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Universities Canada’s new policy could be bad news for Trinity Western

Can a university respect human rights law while banning gay sex?

Trinity Western University, with its controversial community covenant, is located in Langley, BC, about an hour east of Vancouver. Credit: Ross Johnson/Daily Xtra

Some queer Trinity Western University (TWU) alumni hope Universities Canada’s new commitment to non-discrimination will have consequences for their alma mater.

Universities Canada, an association representing 97 Canadian public and private not-for-profit universities, including TWU, has voted to adopt new non-discrimination requirements for membership.

“With respect to all institutional policies and practices, the institution affirms its commitment to equal treatment of all persons without discrimination, on the bases of . . . sex, and sexual orientation, or other grounds identified in applicable human rights law,” the association stated in a press release on Oct 26, 2016.

While Universities Canada does not accredit Canadian institutions, a responsibility that falls to provincial governments, it does connect universities with public and private investors, and promotes Canadian universities abroad.

TWU currently requires all students to sign a Community Covenant Agreement that states, in part, “In keeping with biblical and TWU ideals, community members voluntarily abstain from . . . sexual intimacy that violates the sacredness of marriage between a man and a woman.”

The covenant also says members of the TWU community must abstain from using or consuming pornography, alcohol and tobacco, and must “exercise careful judgment in all lifestyle choices, and take responsibility for personal choices and their impact on others.”

The covenant identifies “healthy sexuality” as an area “for careful discernment and sensitivity,” noting that “true freedom is not the freedom to do as one pleases, but rather empowerment to do what is best.”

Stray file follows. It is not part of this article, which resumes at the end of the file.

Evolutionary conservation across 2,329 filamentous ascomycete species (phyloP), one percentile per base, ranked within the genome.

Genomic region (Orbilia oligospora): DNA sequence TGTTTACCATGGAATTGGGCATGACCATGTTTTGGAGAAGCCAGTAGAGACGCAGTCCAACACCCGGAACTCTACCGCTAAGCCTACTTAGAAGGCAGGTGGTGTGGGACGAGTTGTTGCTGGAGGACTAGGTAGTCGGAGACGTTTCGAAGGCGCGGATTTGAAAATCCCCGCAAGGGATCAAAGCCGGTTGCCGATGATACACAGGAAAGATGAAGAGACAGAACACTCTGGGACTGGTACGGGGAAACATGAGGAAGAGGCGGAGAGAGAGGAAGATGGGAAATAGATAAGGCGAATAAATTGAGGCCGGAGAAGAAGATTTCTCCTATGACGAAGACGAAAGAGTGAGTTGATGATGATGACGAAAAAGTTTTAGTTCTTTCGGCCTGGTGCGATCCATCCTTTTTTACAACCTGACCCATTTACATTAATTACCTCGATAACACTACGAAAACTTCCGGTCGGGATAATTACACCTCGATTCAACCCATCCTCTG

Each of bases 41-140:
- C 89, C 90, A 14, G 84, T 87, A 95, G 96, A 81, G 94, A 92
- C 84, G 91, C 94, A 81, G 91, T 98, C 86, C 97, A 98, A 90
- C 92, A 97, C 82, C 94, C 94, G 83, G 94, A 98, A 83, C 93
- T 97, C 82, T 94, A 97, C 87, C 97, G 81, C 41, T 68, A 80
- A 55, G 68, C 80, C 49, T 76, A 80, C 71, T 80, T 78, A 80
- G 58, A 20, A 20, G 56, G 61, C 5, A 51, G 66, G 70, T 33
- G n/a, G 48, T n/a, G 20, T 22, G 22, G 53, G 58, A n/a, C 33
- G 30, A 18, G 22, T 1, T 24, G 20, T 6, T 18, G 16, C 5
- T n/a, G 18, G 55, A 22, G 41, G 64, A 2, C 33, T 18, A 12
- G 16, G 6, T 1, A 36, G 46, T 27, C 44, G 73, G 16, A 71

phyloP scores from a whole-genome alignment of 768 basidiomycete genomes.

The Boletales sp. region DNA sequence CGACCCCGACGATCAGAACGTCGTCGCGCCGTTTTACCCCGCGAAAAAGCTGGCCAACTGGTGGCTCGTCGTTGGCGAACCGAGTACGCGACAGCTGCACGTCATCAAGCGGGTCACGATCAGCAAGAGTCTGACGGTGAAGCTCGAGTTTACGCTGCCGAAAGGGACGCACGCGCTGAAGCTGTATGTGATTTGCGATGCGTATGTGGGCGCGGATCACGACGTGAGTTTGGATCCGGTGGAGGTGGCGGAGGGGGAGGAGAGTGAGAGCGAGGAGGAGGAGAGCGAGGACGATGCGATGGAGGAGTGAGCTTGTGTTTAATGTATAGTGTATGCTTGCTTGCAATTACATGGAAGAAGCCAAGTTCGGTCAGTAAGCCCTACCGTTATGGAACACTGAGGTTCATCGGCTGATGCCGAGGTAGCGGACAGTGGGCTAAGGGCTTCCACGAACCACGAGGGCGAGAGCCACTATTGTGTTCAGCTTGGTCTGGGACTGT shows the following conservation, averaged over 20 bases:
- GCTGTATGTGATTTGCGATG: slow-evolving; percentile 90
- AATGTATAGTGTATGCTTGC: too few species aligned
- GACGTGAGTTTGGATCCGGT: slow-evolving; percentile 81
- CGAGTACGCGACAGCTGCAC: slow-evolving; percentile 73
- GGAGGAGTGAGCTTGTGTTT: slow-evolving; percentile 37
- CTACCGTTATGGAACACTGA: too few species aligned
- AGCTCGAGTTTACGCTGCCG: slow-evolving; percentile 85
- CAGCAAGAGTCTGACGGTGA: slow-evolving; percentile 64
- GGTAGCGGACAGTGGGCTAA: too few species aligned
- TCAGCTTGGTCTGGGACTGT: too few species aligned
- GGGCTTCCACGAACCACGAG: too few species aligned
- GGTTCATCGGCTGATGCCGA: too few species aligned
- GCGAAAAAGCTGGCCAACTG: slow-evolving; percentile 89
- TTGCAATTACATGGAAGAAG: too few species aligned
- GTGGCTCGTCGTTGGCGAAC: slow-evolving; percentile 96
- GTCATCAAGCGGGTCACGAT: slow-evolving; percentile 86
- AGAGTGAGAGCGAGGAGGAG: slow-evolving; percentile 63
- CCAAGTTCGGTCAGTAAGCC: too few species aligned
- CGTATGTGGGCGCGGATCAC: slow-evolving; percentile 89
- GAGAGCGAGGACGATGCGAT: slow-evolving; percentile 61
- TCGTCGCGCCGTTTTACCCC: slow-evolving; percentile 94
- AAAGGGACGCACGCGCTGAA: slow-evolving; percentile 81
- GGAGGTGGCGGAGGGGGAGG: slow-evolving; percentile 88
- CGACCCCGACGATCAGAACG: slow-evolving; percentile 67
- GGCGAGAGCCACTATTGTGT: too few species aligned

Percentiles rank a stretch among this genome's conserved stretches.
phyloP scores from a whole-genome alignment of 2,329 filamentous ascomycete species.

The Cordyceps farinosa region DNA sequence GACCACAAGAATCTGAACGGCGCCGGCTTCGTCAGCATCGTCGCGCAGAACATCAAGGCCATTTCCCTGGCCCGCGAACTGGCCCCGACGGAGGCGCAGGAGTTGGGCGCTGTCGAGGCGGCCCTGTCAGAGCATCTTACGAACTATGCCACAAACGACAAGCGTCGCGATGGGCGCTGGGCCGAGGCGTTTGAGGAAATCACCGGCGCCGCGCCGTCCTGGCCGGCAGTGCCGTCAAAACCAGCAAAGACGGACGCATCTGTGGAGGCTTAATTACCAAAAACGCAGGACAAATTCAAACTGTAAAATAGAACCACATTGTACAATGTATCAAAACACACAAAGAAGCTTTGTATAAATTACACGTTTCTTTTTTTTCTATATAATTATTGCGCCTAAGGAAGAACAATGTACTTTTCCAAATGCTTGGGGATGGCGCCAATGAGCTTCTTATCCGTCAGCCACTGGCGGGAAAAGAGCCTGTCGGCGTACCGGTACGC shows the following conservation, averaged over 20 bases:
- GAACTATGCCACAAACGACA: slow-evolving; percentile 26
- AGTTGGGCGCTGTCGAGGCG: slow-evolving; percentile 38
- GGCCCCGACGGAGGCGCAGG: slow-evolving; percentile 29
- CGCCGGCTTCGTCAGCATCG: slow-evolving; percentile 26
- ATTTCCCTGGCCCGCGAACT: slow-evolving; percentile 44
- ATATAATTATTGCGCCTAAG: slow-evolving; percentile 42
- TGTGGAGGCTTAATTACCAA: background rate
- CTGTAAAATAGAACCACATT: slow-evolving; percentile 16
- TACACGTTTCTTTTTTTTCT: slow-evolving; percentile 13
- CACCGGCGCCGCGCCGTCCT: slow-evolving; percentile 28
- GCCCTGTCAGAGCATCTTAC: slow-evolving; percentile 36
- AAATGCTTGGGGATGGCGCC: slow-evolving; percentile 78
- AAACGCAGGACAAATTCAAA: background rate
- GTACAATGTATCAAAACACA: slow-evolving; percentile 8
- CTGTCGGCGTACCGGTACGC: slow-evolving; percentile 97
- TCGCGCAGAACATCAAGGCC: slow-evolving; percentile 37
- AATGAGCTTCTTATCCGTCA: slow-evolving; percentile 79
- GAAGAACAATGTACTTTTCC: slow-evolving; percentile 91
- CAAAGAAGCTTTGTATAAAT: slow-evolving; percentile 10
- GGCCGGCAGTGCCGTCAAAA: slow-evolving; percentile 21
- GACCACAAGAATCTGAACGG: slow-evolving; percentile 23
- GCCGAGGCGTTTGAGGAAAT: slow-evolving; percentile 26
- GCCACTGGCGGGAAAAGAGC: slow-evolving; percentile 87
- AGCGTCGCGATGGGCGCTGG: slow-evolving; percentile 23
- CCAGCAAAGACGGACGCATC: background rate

“TWU reserves the right to question, challenge or discipline any member in response to actions that impact personal or social welfare,” the covenant adds.

Some queer TWU alumni argue the covenant violates students’ human rights.

Ren Lunicke, who uses the pronouns they/them, came out while attending TWU.

Lunicke crossed out the parts of the covenant they disagreed with. The first time they did this, they say it went unnoticed by the university. However, the second time Lunicke signed an amended version of the covenant, they were referred to a counsellor.

“Those who believed in everything the covenant outlined were quite vocal, and it meant that the people who were breaking the covenant had to keep quiet about it, which creates a shame culture in all kinds of ways,” Lunicke says. “For the most part, the culture did say, we expect this not to happen, and if it does happen, there’s something severely wrong with you and it’s a spiritual problem that you need to fix.”

Lunicke says their experience at TWU was “quite common.” Mars’ Hill, TWU’s student newspaper, recently published a two-part series on the experiences of queer TWU students.

In an email to Daily Xtra, TWU president Bob Kuhn says the university complies with Universities Canada’s new bylaw.

“Trinity Western University has always had a clear commitment to complying with all applicable human rights laws. Universities Canada’s new bylaw is informed by these laws, which make allowances for faith-based and other specialized institutions,” Kuhn says. “We will remain a valued member of Universities Canada as we have for more than 32 years.”

All prospective members of Universities Canada must comply with the new criterion to be eligible for membership. Existing members have until 2020 to make any necessary changes.

“This will give all institutions time to review their policies and processes,” says Philip Landon, VP of governance and partnerships for Universities Canada, in an email to Daily Xtra.

“With respect to any specific university policy, it will be the role of our Board of Directors to apply Universities Canada’s rigorous institutional review policy in any case raised and make a recommendation, if necessary, to the membership,” he says.

Landon says any recommendation to remove an institution’s membership requires approval from two-thirds of voting members.